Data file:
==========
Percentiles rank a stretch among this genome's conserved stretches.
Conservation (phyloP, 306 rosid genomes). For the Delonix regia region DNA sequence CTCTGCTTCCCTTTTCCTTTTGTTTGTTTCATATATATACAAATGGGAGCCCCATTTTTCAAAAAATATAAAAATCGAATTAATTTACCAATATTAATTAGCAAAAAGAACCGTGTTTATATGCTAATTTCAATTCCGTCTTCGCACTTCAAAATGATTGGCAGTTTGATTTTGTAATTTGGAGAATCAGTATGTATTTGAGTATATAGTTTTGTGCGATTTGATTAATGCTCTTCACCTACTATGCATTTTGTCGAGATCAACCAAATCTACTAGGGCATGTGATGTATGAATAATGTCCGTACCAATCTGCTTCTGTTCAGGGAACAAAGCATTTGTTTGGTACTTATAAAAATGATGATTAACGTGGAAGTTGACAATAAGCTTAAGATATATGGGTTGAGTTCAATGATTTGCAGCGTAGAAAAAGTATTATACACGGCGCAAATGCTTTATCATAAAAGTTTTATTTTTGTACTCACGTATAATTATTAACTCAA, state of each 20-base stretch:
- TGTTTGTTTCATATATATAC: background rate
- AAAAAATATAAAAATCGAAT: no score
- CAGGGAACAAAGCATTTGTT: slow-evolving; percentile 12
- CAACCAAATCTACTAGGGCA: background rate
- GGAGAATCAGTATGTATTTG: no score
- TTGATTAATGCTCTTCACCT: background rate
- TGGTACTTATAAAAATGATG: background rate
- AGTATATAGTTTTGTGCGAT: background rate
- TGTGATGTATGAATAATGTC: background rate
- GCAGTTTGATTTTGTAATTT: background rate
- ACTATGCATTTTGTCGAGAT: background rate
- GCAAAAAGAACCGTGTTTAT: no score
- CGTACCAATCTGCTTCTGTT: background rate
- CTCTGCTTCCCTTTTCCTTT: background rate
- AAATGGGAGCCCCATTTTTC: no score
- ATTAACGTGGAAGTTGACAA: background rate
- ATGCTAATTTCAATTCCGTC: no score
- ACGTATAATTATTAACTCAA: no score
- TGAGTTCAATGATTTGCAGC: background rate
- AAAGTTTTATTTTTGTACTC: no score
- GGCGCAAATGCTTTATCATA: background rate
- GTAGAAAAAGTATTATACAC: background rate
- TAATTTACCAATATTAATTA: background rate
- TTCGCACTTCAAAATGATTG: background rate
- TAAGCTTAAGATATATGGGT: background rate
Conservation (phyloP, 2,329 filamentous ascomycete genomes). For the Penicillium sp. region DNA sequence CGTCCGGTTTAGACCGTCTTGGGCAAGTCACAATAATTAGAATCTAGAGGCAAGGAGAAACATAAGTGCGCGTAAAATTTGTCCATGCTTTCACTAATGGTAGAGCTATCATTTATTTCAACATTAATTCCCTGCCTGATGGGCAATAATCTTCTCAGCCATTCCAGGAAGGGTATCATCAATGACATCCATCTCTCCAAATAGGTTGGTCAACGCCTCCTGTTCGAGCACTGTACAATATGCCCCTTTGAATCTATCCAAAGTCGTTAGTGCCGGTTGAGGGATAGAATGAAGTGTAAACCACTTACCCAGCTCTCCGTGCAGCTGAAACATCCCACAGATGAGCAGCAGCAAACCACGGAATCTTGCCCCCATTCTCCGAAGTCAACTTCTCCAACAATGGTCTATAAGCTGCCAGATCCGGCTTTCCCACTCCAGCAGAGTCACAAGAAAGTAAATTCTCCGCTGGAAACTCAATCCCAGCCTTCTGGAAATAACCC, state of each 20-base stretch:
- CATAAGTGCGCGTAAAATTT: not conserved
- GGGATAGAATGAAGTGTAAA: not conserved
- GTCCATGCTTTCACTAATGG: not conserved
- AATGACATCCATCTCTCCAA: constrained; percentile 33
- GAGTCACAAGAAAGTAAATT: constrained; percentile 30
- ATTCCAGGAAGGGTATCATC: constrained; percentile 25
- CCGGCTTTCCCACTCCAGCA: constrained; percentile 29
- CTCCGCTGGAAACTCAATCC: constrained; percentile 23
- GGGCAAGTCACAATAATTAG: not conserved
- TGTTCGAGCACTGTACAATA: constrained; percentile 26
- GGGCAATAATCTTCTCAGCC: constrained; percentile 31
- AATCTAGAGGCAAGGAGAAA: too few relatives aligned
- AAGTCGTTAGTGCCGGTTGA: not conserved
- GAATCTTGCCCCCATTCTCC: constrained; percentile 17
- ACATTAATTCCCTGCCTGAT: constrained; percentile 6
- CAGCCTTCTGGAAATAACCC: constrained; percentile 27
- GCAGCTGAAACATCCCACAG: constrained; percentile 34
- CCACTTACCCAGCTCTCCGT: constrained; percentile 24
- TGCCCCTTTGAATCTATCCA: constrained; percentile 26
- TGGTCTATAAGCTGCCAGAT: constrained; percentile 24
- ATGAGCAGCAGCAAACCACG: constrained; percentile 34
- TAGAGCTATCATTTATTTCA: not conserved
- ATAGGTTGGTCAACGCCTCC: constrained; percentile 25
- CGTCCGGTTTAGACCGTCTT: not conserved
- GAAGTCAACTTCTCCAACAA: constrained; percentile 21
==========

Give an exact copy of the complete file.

Percentiles rank a stretch among this genome's conserved stretches.
Conservation (phyloP, 306 rosid genomes). For the Delonix regia region DNA sequence CTCTGCTTCCCTTTTCCTTTTGTTTGTTTCATATATATACAAATGGGAGCCCCATTTTTCAAAAAATATAAAAATCGAATTAATTTACCAATATTAATTAGCAAAAAGAACCGTGTTTATATGCTAATTTCAATTCCGTCTTCGCACTTCAAAATGATTGGCAGTTTGATTTTGTAATTTGGAGAATCAGTATGTATTTGAGTATATAGTTTTGTGCGATTTGATTAATGCTCTTCACCTACTATGCATTTTGTCGAGATCAACCAAATCTACTAGGGCATGTGATGTATGAATAATGTCCGTACCAATCTGCTTCTGTTCAGGGAACAAAGCATTTGTTTGGTACTTATAAAAATGATGATTAACGTGGAAGTTGACAATAAGCTTAAGATATATGGGTTGAGTTCAATGATTTGCAGCGTAGAAAAAGTATTATACACGGCGCAAATGCTTTATCATAAAAGTTTTATTTTTGTACTCACGTATAATTATTAACTCAA, state of each 20-base stretch:
- TGTTTGTTTCATATATATAC: background rate
- AAAAAATATAAAAATCGAAT: no score
- CAGGGAACAAAGCATTTGTT: slow-evolving; percentile 12
- CAACCAAATCTACTAGGGCA: background rate
- GGAGAATCAGTATGTATTTG: no score
- TTGATTAATGCTCTTCACCT: background rate
- TGGTACTTATAAAAATGATG: background rate
- AGTATATAGTTTTGTGCGAT: background rate
- TGTGATGTATGAATAATGTC: background rate
- GCAGTTTGATTTTGTAATTT: background rate
- ACTATGCATTTTGTCGAGAT: background rate
- GCAAAAAGAACCGTGTTTAT: no score
- CGTACCAATCTGCTTCTGTT: background rate
- CTCTGCTTCCCTTTTCCTTT: background rate
- AAATGGGAGCCCCATTTTTC: no score
- ATTAACGTGGAAGTTGACAA: background rate
- ATGCTAATTTCAATTCCGTC: no score
- ACGTATAATTATTAACTCAA: no score
- TGAGTTCAATGATTTGCAGC: background rate
- AAAGTTTTATTTTTGTACTC: no score
- GGCGCAAATGCTTTATCATA: background rate
- GTAGAAAAAGTATTATACAC: background rate
- TAATTTACCAATATTAATTA: background rate
- TTCGCACTTCAAAATGATTG: background rate
- TAAGCTTAAGATATATGGGT: background rate
Conservation (phyloP, 2,329 filamentous ascomycete genomes). For the Penicillium sp. region DNA sequence CGTCCGGTTTAGACCGTCTTGGGCAAGTCACAATAATTAGAATCTAGAGGCAAGGAGAAACATAAGTGCGCGTAAAATTTGTCCATGCTTTCACTAATGGTAGAGCTATCATTTATTTCAACATTAATTCCCTGCCTGATGGGCAATAATCTTCTCAGCCATTCCAGGAAGGGTATCATCAATGACATCCATCTCTCCAAATAGGTTGGTCAACGCCTCCTGTTCGAGCACTGTACAATATGCCCCTTTGAATCTATCCAAAGTCGTTAGTGCCGGTTGAGGGATAGAATGAAGTGTAAACCACTTACCCAGCTCTCCGTGCAGCTGAAACATCCCACAGATGAGCAGCAGCAAACCACGGAATCTTGCCCCCATTCTCCGAAGTCAACTTCTCCAACAATGGTCTATAAGCTGCCAGATCCGGCTTTCCCACTCCAGCAGAGTCACAAGAAAGTAAATTCTCCGCTGGAAACTCAATCCCAGCCTTCTGGAAATAACCC, state of each 20-base stretch:
- CATAAGTGCGCGTAAAATTT: not conserved
- GGGATAGAATGAAGTGTAAA: not conserved
- GTCCATGCTTTCACTAATGG: not conserved
- AATGACATCCATCTCTCCAA: constrained; percentile 33
- GAGTCACAAGAAAGTAAATT: constrained; percentile 30
- ATTCCAGGAAGGGTATCATC: constrained; percentile 25
- CCGGCTTTCCCACTCCAGCA: constrained; percentile 29
- CTCCGCTGGAAACTCAATCC: constrained; percentile 23
- GGGCAAGTCACAATAATTAG: not conserved
- TGTTCGAGCACTGTACAATA: constrained; percentile 26
- GGGCAATAATCTTCTCAGCC: constrained; percentile 31
- AATCTAGAGGCAAGGAGAAA: too few relatives aligned
- AAGTCGTTAGTGCCGGTTGA: not conserved
- GAATCTTGCCCCCATTCTCC: constrained; percentile 17
- ACATTAATTCCCTGCCTGAT: constrained; percentile 6
- CAGCCTTCTGGAAATAACCC: constrained; percentile 27
- GCAGCTGAAACATCCCACAG: constrained; percentile 34
- CCACTTACCCAGCTCTCCGT: constrained; percentile 24
- TGCCCCTTTGAATCTATCCA: constrained; percentile 26
- TGGTCTATAAGCTGCCAGAT: constrained; percentile 24
- ATGAGCAGCAGCAAACCACG: constrained; percentile 34
- TAGAGCTATCATTTATTTCA: not conserved
- ATAGGTTGGTCAACGCCTCC: constrained; percentile 25
- CGTCCGGTTTAGACCGTCTT: not conserved
- GAAGTCAACTTCTCCAACAA: constrained; percentile 21